Texas Space Grant Consortium Teacher Newsletter
Volume: 2, Issue: 20
Date: 03/11/2001

Table of Contents

Sun-Earth Days Kits - K-12

NASA CORE and the Lorain County JVS students have had the wonderful opportunity to work with the Space Science Division in packaging and disseminating their Sun-Earth Day Kit. This kit will be available at the NSTA, NCTM and ITEA national conventions for educators. Sun-Earth Days Kit Level: Grades K-12 (Packet 002.2-22P) There are 10 educational products in the packet meant to support and Provide additional knowledge for those participating in Sun-Earth Days. For additional information, visit their web site.

Teacher Camp-in 2001
April 6-7, 2001

Spend a night of fun and learning at Space Center Houston. Teachers of all grade levels can learn about rockets from the experts, design a rocket car, participate on hands on activtities on rocket stations and sleep under the stars in the Starship Gallery. To register and for more information, either call 281-2283-2149 or visit the above url.Attendance and participation is limited so register now!

The Solar System's Wildest, Wackiest and Worst Weather

When the next mission to Mars lifts off in April, another robotic probe will be sent to learn more about conditions on a planet where humans may one day live. One great reason that we send robots: They don't mind crummy weather. When we humans follow, to Mars or anywhere else in the solar system, weather extremes like none we know await.

Students can create their own "mission to Mars."

To get a taste of what it's like to be a Mars mission scientist, students from the Marcy Open School in Minneapolis created their own "mission to Mars." The first step in the planning process was to create a model of the planet's surface. The next step was to design a vehicle that could successfully traverse the landscape without getting stuck or, worse yet, falling over. The students tried rovers with different numbers of wheels, rovers of varying heights and widths, and rovers with different kinds of traction. After each test, design changes were made until the final working model was built. The last step was to create a computer program to actually make the system run. Once the program was "de-bugged," the class ran its model trip to Mars.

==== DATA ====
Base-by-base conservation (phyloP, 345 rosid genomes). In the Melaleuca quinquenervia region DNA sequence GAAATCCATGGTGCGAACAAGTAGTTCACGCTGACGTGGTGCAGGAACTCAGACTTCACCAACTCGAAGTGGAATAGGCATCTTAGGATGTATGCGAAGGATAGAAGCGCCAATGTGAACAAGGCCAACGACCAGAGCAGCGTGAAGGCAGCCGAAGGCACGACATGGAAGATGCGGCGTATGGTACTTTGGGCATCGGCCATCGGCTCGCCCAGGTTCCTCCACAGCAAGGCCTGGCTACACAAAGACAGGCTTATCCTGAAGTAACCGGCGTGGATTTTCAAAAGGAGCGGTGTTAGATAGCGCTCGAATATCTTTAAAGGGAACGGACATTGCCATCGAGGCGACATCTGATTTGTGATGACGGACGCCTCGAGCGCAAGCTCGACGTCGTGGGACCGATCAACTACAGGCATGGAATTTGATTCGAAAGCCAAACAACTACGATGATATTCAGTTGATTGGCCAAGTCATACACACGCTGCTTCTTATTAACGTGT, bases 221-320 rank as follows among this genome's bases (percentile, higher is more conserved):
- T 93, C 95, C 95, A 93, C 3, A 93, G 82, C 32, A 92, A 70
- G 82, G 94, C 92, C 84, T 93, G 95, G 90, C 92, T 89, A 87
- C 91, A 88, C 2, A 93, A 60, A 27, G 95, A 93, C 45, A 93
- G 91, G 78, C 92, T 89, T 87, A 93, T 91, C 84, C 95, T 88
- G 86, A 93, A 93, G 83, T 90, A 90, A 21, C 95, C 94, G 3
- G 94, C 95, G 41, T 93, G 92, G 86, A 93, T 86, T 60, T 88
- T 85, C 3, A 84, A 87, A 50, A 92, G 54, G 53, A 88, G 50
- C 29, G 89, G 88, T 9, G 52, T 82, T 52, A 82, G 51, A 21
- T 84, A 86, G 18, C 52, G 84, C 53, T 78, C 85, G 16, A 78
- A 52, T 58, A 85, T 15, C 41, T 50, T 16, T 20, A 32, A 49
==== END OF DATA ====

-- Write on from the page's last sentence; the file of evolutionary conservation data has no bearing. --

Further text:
Bugs on Mars?

Bugs on Mars? An international team of researchers has discovered compelling evidence that the magnetite crystals in the martian meteorite ALH84001 are of biological origin.

Views of IO's Busy Volcanoes come from Galileo

New imagery of Jupiter's moon Io, including a fly over animation of one volcanic area and three-dimensional views of another, shows a world so volcanically hyperactive that nearly its entire surface is likely to be lava that's still in various stages of cooling. The images are based on observations made by NASA's Galileo spacecraft during flights close to Io in 1999 and 2000, and are available online from NASA's Jet Propulsion Laboratory, Pasadena, Calif.

Space Day Posters Available Again (1-12)

Free Space Day 2001 posters are again available on a first-come, first-serve basis from the NASA Regional Educator Resource Center. Posters for the May 3 event include several student activities on the back. In your request, be sure to give your name, address, school name and grade(s) you teach. To request a copy of the poster, call (206) 543-1943, or e-mail, nasa@u.washington.edu

Share Your Ideas

Do you have a science or math Web site you've found especially helpful to your students? Send us the URL address and the grade level it best serves. We'll pass it on. Ideas should be sent to space_edu@tsgc.utexas.edu.

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Last Modified: Tue Mar 13, 2001